“Last year we experienced the single most deadly climate event in our history, and these events are expected to be longer in duration, and more intense going forward,” said Dr. Jeff Duchin, Health Officer for Public Health – Seattle & King County. “We must prepare both for the inevitable heat events that will continue to challenge us, and also do what we can to minimize the risk for these becoming even more catastrophic in the future.”

Working with communities, experts from the King County Department of Natural Resources, Public Health – Seattle & King County, Office of Emergency Management, and the Climate Equity Community Task Force will develop the strategy.

King County and its partners have improved tactical responses in the wake of last year’s heat wave:

  • Created and distributed multi-language materials that inform the public on how to stay safe during heat waves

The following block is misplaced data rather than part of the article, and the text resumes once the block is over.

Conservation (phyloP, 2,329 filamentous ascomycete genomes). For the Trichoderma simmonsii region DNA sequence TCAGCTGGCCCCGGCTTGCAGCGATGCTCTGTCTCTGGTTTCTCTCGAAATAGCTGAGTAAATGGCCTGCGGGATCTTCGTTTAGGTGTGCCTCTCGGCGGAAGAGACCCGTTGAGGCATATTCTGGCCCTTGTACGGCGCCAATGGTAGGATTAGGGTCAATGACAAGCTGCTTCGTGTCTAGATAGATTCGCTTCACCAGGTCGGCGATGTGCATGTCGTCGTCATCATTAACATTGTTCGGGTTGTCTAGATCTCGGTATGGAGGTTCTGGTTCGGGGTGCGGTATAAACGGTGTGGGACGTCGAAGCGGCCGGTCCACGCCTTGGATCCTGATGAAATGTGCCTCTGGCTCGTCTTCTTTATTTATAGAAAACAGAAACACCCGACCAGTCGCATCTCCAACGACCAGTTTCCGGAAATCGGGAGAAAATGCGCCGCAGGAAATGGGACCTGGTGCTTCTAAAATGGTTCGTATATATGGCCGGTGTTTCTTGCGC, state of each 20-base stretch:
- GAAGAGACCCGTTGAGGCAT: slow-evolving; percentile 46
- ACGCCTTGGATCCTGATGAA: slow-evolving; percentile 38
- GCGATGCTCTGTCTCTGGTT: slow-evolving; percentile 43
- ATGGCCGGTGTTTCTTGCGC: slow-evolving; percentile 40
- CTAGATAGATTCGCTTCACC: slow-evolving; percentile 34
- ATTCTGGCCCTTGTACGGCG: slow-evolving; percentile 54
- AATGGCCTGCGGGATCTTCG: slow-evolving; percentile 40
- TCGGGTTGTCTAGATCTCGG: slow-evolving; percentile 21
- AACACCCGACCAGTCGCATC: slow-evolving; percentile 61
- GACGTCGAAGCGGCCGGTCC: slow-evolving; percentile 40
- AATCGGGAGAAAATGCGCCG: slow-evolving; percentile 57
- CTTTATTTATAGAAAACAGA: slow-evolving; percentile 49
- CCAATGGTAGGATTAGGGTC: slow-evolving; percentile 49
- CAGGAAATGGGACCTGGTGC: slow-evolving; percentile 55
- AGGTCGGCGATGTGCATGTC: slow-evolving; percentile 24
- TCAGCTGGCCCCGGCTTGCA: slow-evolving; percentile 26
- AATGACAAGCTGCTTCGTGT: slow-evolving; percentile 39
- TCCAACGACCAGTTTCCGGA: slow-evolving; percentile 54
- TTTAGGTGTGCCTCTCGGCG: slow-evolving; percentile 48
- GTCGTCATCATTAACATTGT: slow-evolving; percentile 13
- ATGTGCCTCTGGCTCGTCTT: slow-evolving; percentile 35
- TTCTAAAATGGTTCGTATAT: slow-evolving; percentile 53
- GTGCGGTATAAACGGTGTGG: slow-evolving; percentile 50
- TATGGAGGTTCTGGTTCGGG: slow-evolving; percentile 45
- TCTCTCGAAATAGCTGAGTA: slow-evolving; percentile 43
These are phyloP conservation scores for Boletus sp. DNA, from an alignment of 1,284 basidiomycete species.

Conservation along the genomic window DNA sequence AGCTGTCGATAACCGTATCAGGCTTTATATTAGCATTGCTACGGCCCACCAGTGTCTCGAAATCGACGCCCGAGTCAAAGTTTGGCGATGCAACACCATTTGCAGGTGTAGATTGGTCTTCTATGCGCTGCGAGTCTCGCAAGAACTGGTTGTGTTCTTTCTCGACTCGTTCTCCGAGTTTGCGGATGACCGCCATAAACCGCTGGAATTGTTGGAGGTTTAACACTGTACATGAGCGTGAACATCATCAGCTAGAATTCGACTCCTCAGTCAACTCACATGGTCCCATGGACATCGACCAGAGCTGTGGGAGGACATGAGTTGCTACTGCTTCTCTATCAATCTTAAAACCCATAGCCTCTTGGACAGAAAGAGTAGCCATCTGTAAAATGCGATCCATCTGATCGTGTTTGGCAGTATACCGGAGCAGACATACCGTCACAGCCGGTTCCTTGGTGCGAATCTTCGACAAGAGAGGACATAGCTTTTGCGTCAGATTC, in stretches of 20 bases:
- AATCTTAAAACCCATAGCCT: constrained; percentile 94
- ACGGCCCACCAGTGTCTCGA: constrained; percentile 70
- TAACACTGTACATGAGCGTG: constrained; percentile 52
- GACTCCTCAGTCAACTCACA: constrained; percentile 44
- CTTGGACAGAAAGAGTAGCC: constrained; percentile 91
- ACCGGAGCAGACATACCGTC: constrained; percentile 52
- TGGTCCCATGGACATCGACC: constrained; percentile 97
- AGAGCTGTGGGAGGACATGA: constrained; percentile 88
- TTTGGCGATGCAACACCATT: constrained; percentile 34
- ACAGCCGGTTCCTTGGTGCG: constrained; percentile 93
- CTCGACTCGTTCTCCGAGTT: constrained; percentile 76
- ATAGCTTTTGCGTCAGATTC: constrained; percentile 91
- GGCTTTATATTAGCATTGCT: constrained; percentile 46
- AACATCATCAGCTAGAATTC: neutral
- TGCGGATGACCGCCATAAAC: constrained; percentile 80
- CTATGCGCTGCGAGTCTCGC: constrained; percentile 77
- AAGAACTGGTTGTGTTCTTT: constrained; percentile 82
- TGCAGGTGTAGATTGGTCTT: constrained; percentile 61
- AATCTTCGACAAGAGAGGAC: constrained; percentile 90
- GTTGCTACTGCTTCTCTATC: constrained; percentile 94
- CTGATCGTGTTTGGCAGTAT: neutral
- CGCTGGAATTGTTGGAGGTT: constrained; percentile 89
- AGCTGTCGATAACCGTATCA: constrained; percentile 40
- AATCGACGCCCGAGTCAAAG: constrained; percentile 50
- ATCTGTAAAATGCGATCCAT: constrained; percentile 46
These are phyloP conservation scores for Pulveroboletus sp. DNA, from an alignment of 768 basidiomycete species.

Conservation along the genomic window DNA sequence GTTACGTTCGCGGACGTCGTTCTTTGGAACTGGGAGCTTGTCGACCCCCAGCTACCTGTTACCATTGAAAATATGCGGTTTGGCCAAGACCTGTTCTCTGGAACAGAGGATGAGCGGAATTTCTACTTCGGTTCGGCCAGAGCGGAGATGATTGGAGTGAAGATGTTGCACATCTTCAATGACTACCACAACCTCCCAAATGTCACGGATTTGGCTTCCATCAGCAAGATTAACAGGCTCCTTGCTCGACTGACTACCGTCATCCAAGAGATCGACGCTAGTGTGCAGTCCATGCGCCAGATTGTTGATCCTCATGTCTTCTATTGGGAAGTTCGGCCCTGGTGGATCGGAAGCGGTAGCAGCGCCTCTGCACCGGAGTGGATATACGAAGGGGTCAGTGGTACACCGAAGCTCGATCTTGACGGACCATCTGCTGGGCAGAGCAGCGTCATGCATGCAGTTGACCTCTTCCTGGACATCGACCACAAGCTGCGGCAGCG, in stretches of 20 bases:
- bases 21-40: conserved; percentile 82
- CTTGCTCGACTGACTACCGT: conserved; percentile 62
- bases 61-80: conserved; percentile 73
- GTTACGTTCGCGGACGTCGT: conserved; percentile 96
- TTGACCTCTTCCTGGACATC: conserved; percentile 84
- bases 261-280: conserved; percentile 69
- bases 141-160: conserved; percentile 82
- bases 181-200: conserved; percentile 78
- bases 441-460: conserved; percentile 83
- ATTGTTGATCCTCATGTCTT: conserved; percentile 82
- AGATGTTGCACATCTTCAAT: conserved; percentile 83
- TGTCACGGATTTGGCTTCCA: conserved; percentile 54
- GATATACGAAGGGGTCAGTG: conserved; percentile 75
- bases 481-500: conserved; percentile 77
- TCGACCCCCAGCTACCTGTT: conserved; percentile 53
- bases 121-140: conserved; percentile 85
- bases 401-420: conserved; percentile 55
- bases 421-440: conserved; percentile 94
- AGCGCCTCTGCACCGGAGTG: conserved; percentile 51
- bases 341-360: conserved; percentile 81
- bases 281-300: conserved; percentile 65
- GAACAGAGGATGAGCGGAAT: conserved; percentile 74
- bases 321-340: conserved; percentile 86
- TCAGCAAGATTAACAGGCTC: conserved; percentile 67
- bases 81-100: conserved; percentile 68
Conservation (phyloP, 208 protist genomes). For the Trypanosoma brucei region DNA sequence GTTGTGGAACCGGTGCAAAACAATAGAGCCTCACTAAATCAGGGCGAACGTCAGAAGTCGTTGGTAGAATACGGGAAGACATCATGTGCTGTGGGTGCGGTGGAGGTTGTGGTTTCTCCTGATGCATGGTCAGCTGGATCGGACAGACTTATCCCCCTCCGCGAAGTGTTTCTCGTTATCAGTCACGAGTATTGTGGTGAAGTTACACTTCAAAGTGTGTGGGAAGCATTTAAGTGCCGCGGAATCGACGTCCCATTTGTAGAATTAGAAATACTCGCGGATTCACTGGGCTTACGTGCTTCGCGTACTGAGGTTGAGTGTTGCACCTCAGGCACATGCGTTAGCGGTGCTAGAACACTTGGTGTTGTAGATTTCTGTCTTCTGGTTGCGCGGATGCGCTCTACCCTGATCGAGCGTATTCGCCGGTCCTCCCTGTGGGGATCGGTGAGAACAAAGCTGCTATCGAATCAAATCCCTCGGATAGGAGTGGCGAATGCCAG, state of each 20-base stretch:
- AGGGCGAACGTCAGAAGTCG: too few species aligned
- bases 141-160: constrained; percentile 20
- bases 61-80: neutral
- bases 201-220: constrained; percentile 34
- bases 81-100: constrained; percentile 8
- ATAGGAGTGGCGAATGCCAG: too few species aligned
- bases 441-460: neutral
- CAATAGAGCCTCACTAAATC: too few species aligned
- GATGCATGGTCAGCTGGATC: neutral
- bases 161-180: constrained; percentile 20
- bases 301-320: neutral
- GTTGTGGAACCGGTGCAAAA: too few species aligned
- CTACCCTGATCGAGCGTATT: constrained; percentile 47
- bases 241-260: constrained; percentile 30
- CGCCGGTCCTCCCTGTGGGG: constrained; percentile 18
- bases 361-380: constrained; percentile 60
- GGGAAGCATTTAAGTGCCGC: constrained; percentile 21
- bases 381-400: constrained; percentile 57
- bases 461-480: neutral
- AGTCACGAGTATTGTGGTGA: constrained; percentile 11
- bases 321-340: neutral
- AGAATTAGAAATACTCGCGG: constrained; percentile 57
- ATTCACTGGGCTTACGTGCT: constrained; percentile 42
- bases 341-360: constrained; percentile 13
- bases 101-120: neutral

• Updated public health recommendations for extreme heat to better aligning with National Weather Service heat and health risk factors, which are similar to risk thresholds for air quality but tailored to the health risks of heat
  • Increased the number of languages for emergency alerts from two to nine
  • Activated the Office of Emergency Management’s Trusted Partner Network of volunteers who help ensure that everyone in King County – regardless of the language they speak – gets the lifesaving public information

King County’s application for the FEMA grant included data from the heat mapping project it conducted in 2020 with the City of Seattle that identified the harmful, inequitable impacts that hotter summers are having on the region. Data analysis shows that areas with hard landscapes held on to heat longer than areas that have more natural landscapes, increasing the potential for heat-related health risks in those areas. More urbanized areas were as much as 20 degrees hotter than less urbanized areas, due in large part to differences in land use and land cover.

Applying data to reduce heat impacts

Heat is evenly distributed during the afternoon

A map showing afternoon temperatures in King County.